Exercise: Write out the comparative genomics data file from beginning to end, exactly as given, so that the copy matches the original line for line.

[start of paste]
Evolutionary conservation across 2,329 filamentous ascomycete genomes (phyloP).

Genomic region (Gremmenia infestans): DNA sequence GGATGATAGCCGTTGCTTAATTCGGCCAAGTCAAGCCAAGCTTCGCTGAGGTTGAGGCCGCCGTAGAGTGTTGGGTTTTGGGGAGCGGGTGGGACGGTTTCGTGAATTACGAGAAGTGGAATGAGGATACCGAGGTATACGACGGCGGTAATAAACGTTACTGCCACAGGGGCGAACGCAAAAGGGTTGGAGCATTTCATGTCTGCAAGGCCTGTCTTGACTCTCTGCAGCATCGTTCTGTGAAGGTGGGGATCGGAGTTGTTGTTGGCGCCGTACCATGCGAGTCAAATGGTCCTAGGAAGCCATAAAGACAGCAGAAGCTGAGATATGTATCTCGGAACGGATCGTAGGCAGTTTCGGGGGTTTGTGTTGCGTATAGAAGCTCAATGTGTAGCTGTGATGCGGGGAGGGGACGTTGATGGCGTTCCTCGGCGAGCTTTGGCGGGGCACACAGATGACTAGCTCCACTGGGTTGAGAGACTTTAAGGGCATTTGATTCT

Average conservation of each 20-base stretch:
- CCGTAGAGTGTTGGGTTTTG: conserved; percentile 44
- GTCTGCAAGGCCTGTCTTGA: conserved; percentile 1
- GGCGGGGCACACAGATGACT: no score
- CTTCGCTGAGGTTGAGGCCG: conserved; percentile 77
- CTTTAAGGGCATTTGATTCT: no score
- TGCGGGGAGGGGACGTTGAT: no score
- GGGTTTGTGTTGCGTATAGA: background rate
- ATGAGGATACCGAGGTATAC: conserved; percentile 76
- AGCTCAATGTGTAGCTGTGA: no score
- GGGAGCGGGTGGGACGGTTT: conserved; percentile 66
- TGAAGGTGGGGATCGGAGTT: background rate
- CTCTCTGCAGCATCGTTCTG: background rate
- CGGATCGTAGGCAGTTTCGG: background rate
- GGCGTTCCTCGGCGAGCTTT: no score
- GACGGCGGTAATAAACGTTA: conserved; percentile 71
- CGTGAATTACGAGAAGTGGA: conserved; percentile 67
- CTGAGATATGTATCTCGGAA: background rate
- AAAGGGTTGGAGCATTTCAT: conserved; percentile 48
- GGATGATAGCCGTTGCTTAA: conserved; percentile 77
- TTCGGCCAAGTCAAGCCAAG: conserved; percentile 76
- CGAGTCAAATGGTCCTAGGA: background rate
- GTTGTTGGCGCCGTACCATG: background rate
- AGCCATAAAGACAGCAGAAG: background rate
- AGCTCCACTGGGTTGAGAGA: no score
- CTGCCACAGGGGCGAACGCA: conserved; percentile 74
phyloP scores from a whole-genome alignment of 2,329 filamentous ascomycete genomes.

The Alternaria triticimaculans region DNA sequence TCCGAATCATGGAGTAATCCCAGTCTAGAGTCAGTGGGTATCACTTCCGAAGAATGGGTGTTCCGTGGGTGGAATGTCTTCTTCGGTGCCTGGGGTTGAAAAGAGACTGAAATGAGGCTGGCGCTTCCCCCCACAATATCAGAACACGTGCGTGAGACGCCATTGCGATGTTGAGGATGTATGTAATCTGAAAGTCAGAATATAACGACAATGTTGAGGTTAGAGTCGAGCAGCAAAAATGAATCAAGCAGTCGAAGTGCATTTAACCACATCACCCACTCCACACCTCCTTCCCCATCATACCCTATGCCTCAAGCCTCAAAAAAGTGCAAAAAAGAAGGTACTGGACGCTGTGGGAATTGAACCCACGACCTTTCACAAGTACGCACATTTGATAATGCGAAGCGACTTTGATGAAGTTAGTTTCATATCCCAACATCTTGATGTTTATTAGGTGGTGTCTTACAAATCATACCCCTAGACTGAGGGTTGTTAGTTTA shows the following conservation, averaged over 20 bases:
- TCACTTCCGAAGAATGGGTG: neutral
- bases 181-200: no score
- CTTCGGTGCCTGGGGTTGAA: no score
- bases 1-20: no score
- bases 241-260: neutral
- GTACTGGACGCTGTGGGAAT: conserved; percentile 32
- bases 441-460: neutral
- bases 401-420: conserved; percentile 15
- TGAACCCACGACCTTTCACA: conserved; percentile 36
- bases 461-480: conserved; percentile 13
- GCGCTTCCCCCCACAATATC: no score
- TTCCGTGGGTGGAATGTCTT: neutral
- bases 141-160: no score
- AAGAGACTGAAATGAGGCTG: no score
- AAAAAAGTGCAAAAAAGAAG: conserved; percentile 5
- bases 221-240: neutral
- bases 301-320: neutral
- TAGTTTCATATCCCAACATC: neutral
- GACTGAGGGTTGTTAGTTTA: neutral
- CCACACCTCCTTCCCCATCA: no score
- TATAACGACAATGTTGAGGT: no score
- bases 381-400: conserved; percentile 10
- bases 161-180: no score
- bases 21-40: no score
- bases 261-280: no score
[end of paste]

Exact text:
Evolutionary conservation across 2,329 filamentous ascomycete genomes (phyloP).

Genomic region (Gremmenia infestans): DNA sequence GGATGATAGCCGTTGCTTAATTCGGCCAAGTCAAGCCAAGCTTCGCTGAGGTTGAGGCCGCCGTAGAGTGTTGGGTTTTGGGGAGCGGGTGGGACGGTTTCGTGAATTACGAGAAGTGGAATGAGGATACCGAGGTATACGACGGCGGTAATAAACGTTACTGCCACAGGGGCGAACGCAAAAGGGTTGGAGCATTTCATGTCTGCAAGGCCTGTCTTGACTCTCTGCAGCATCGTTCTGTGAAGGTGGGGATCGGAGTTGTTGTTGGCGCCGTACCATGCGAGTCAAATGGTCCTAGGAAGCCATAAAGACAGCAGAAGCTGAGATATGTATCTCGGAACGGATCGTAGGCAGTTTCGGGGGTTTGTGTTGCGTATAGAAGCTCAATGTGTAGCTGTGATGCGGGGAGGGGACGTTGATGGCGTTCCTCGGCGAGCTTTGGCGGGGCACACAGATGACTAGCTCCACTGGGTTGAGAGACTTTAAGGGCATTTGATTCT

Average conservation of each 20-base stretch:
- CCGTAGAGTGTTGGGTTTTG: conserved; percentile 44
- GTCTGCAAGGCCTGTCTTGA: conserved; percentile 1
- GGCGGGGCACACAGATGACT: no score
- CTTCGCTGAGGTTGAGGCCG: conserved; percentile 77
- CTTTAAGGGCATTTGATTCT: no score
- TGCGGGGAGGGGACGTTGAT: no score
- GGGTTTGTGTTGCGTATAGA: background rate
- ATGAGGATACCGAGGTATAC: conserved; percentile 76
- AGCTCAATGTGTAGCTGTGA: no score
- GGGAGCGGGTGGGACGGTTT: conserved; percentile 66
- TGAAGGTGGGGATCGGAGTT: background rate
- CTCTCTGCAGCATCGTTCTG: background rate
- CGGATCGTAGGCAGTTTCGG: background rate
- GGCGTTCCTCGGCGAGCTTT: no score
- GACGGCGGTAATAAACGTTA: conserved; percentile 71
- CGTGAATTACGAGAAGTGGA: conserved; percentile 67
- CTGAGATATGTATCTCGGAA: background rate
- AAAGGGTTGGAGCATTTCAT: conserved; percentile 48
- GGATGATAGCCGTTGCTTAA: conserved; percentile 77
- TTCGGCCAAGTCAAGCCAAG: conserved; percentile 76
- CGAGTCAAATGGTCCTAGGA: background rate
- GTTGTTGGCGCCGTACCATG: background rate
- AGCCATAAAGACAGCAGAAG: background rate
- AGCTCCACTGGGTTGAGAGA: no score
- CTGCCACAGGGGCGAACGCA: conserved; percentile 74
phyloP scores from a whole-genome alignment of 2,329 filamentous ascomycete genomes.

The Alternaria triticimaculans region DNA sequence TCCGAATCATGGAGTAATCCCAGTCTAGAGTCAGTGGGTATCACTTCCGAAGAATGGGTGTTCCGTGGGTGGAATGTCTTCTTCGGTGCCTGGGGTTGAAAAGAGACTGAAATGAGGCTGGCGCTTCCCCCCACAATATCAGAACACGTGCGTGAGACGCCATTGCGATGTTGAGGATGTATGTAATCTGAAAGTCAGAATATAACGACAATGTTGAGGTTAGAGTCGAGCAGCAAAAATGAATCAAGCAGTCGAAGTGCATTTAACCACATCACCCACTCCACACCTCCTTCCCCATCATACCCTATGCCTCAAGCCTCAAAAAAGTGCAAAAAAGAAGGTACTGGACGCTGTGGGAATTGAACCCACGACCTTTCACAAGTACGCACATTTGATAATGCGAAGCGACTTTGATGAAGTTAGTTTCATATCCCAACATCTTGATGTTTATTAGGTGGTGTCTTACAAATCATACCCCTAGACTGAGGGTTGTTAGTTTA shows the following conservation, averaged over 20 bases:
- TCACTTCCGAAGAATGGGTG: neutral
- bases 181-200: no score
- CTTCGGTGCCTGGGGTTGAA: no score
- bases 1-20: no score
- bases 241-260: neutral
- GTACTGGACGCTGTGGGAAT: conserved; percentile 32
- bases 441-460: neutral
- bases 401-420: conserved; percentile 15
- TGAACCCACGACCTTTCACA: conserved; percentile 36
- bases 461-480: conserved; percentile 13
- GCGCTTCCCCCCACAATATC: no score
- TTCCGTGGGTGGAATGTCTT: neutral
- bases 141-160: no score
- AAGAGACTGAAATGAGGCTG: no score
- AAAAAAGTGCAAAAAAGAAG: conserved; percentile 5
- bases 221-240: neutral
- bases 301-320: neutral
- TAGTTTCATATCCCAACATC: neutral
- GACTGAGGGTTGTTAGTTTA: neutral
- CCACACCTCCTTCCCCATCA: no score
- TATAACGACAATGTTGAGGT: no score
- bases 381-400: conserved; percentile 10
- bases 161-180: no score
- bases 21-40: no score
- bases 261-280: no score